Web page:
Catheter-associated urinary tract infection (CAUTI) is the most common hospital-acquired infection worldwide, with an annual cost of approximately $451 million in the United States and an additional $2,900 per CAUTI- related bacteremia. Up to 86% of CAUTIs are polymicrobial, and CAUTI-related bacteremia is also often polymicrobial and carries a high mortality rate. Despite these clinical findings, experimental investigations have focused on single bacterial species in isolation. There is a fundamental gap in understanding of the influence of polymicrobial colonization on transition from asymptomatic bacteriuria to symptomatic CAUTI and the underlying mechanisms of progression from bladder and kidney colonization to bacteremia. Addressing these gaps in knowledge will be critical for developing new therapeutics and intervention strategies to reduce the incidence of CAUTI and enhance quality of life for catheterized individuals. The objective of this career development plan is to complement the candidate's background in bacterial polymicrobial interactions with training in experimental models of CAUTI, innate immunity, histopathology, clinical CAUTI research methods, and next generation sequencing techniques to establish an independent, translational research program investigating the pathogenesis of polymicrobial CAUTI. The central hypothesis of this proposal, guided by substantial preliminary data, is that polymicrobial colonization increases the incidence of bacteremia due to host cell damage from a potent innate immune response and synergistic production of virulence factors. This hypothesis will be tested through three specific aims that include utilizing a coinfection model developed by the candidate to 1) quantify bladder and kidney damage and identify host factors that contribute to cell damage and progression to bacteremia during coinfection, 2) identify bacterial virulence factors that contribute to bladder and kidney damage and progression to bacteremia during coinfection, and 3) analyze urine cultures and patient-level data from catheterized individuals to determine the influence of polymicrobial colonization on development of CAUTI and adverse outcomes such as bacteremia. An innovative, comprehensive model of polymicrobial infection will be developed through integration of experimental bacterial pathogenesis studies, innate immunity, histopathology, bioinformatics, clinical data, and patient samples. This research is significant because it will assess the influence of polymicrobial colonization on development of adverse and costly CAUTI complications, identify the most problematic bacterial species that correlate with adverse outcomes, and identify host and bacterial targets for therapeutic intervention. The knowledge gained will inform development of intervention strategies to reduce colonization by the most problematic bacterial species and to reduce the inappropriate prescription of antibiotics for asymptomatic bacteriuria. The distinguished mentoring team assembled by the candidate combined with the environment at the University of Michigan will provide exceptional training and support for the proposed study and the candidate's transition to independence.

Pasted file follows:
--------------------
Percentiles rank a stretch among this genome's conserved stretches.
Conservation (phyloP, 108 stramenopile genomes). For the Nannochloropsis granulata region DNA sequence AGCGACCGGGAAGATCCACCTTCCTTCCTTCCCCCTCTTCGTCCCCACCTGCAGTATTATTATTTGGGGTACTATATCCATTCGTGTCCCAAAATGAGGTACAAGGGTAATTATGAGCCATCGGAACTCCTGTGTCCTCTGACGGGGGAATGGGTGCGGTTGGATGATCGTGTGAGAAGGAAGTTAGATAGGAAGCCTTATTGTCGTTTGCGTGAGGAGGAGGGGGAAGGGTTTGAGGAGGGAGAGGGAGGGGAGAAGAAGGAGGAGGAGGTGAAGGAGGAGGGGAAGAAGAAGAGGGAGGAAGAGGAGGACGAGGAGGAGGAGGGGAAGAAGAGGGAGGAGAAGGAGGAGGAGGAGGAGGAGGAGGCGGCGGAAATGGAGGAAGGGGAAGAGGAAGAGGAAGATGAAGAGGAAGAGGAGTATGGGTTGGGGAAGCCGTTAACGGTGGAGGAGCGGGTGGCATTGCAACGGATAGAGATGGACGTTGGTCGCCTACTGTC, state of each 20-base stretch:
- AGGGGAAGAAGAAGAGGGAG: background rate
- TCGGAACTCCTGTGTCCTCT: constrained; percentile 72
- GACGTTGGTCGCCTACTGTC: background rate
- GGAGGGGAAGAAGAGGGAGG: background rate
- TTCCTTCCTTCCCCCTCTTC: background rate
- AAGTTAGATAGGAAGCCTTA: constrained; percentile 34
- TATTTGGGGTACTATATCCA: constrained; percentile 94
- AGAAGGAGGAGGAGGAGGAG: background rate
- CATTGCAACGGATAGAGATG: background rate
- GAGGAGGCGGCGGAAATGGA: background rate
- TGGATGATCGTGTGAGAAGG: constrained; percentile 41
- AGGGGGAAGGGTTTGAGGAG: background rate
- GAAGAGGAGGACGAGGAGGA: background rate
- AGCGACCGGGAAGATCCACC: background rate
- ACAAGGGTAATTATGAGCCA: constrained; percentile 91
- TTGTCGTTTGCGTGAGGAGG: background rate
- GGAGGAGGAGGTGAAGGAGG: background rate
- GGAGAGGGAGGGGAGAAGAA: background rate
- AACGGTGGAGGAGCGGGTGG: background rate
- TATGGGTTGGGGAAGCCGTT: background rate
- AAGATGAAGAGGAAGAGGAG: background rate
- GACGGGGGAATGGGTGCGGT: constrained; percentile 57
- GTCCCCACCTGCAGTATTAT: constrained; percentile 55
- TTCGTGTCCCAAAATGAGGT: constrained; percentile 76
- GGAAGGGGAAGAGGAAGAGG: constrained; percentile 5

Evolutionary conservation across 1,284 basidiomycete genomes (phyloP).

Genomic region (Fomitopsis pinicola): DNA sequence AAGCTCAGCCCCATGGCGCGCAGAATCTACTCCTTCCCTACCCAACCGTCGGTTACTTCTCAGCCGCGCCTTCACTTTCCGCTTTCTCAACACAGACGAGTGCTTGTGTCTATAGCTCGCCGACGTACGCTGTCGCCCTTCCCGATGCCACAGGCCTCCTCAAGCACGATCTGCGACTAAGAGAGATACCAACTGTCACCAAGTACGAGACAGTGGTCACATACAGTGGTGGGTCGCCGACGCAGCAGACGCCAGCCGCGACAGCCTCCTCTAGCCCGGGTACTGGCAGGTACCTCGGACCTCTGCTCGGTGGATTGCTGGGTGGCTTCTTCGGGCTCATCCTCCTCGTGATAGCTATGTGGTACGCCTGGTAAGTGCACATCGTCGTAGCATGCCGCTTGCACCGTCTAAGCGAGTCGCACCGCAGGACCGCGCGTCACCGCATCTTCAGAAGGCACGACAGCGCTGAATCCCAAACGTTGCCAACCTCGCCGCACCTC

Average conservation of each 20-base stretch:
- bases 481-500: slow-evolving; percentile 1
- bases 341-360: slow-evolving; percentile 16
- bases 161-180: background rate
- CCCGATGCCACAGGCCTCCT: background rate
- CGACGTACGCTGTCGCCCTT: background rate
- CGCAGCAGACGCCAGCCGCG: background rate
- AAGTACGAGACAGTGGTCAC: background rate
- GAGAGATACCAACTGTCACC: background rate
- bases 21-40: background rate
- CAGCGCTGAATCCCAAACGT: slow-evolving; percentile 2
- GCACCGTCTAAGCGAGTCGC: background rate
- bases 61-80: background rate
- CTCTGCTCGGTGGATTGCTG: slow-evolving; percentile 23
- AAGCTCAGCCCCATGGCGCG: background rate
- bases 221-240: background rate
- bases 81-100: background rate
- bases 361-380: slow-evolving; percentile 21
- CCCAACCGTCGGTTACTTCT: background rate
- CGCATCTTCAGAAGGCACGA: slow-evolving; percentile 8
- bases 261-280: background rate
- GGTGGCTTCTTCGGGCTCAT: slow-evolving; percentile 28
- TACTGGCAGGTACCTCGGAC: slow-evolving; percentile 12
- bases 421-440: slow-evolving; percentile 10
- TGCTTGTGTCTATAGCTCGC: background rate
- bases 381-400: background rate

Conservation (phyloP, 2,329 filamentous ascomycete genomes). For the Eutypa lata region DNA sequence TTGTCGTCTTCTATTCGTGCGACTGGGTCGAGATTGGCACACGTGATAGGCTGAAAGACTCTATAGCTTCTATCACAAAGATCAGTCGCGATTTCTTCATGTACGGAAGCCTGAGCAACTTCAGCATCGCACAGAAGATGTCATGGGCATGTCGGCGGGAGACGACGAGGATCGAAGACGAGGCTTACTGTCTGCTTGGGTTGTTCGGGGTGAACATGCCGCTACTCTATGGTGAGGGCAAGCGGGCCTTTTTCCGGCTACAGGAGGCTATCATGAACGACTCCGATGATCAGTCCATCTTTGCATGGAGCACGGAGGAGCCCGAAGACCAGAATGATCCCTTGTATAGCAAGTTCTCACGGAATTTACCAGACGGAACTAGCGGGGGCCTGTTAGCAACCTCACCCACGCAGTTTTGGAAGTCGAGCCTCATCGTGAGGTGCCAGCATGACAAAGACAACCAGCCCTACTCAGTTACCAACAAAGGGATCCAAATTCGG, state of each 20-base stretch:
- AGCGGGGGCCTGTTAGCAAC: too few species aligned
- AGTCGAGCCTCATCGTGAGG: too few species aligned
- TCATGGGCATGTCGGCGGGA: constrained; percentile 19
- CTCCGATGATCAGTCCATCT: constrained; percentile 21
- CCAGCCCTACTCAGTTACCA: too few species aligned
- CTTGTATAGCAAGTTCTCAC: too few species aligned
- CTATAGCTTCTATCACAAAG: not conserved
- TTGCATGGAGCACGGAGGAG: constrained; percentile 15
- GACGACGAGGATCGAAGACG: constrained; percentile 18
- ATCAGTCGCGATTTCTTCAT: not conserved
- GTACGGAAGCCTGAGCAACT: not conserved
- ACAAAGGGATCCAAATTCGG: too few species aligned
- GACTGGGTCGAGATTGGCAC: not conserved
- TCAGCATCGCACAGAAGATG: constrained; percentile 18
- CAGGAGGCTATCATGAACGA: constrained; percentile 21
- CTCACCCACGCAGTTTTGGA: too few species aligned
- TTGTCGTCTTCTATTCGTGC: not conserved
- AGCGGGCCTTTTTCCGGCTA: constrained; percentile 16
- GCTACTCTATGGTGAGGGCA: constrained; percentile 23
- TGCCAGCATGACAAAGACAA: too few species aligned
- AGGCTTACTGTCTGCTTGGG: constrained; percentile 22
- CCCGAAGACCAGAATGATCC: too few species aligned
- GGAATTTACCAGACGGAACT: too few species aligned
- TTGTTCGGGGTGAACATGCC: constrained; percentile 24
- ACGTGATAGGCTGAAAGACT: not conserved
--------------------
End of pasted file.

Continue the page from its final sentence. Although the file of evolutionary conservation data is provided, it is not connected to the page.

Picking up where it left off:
Investigation of the pathogenesis of polymicrobial catheter-associated urinary tract infection (CAUTI) in catheterized nursing home residents and in an experimental mouse model is expected to identify potential targets for therapeutic intervention while also increasing understanding of the influence of polymicrobial colonization on progression of infection and CAUTI-related complications, such as the development of bacteremia. Thus, the proposed research is relevant to NIH's mission to enhance health, lengthen life, and reduce illness by contributing to improved understanding, prevention, and treatment of CAUTI, the most common hospital-acquired infection, and CAUTI-related bacteremia.
|Armbruster, Chelsie E; Smith, Sara N; Mody, Lona et al. (2018) Urine cytokine and chemokine levels predict urinary tract infection severity independent of uropathogen, urine bacterial burden, host genetics, and host age. Infect Immun :|